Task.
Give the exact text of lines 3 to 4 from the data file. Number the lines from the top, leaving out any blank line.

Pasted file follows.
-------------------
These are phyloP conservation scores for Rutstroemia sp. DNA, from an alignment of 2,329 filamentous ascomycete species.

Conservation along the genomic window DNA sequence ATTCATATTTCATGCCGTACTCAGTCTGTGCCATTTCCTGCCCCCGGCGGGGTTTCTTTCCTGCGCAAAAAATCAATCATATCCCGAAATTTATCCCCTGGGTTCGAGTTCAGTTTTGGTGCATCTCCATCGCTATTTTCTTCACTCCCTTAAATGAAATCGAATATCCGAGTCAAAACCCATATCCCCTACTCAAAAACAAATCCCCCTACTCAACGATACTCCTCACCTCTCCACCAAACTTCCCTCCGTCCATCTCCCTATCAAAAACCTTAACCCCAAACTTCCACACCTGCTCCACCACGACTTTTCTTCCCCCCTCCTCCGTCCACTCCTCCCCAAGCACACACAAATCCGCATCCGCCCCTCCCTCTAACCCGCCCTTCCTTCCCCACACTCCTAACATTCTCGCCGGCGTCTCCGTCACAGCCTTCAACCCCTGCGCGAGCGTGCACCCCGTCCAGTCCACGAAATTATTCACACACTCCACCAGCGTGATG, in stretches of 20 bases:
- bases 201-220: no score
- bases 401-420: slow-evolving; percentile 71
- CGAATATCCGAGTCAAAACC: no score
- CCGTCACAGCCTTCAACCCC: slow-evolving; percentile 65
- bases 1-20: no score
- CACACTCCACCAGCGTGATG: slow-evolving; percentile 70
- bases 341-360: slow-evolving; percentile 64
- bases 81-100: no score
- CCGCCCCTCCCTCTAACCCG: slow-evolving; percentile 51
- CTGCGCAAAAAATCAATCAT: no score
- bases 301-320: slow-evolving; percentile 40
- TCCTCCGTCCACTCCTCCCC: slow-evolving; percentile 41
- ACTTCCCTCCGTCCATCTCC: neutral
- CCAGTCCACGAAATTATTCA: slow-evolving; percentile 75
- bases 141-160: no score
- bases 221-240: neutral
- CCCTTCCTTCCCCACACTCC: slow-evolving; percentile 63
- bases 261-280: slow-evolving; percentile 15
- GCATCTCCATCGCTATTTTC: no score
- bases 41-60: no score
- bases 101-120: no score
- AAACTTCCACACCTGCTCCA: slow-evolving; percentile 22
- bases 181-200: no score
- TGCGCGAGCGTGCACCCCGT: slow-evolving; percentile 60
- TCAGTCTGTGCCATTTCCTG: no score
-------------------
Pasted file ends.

- bases 201-220: no score
- bases 401-420: slow-evolving; percentile 71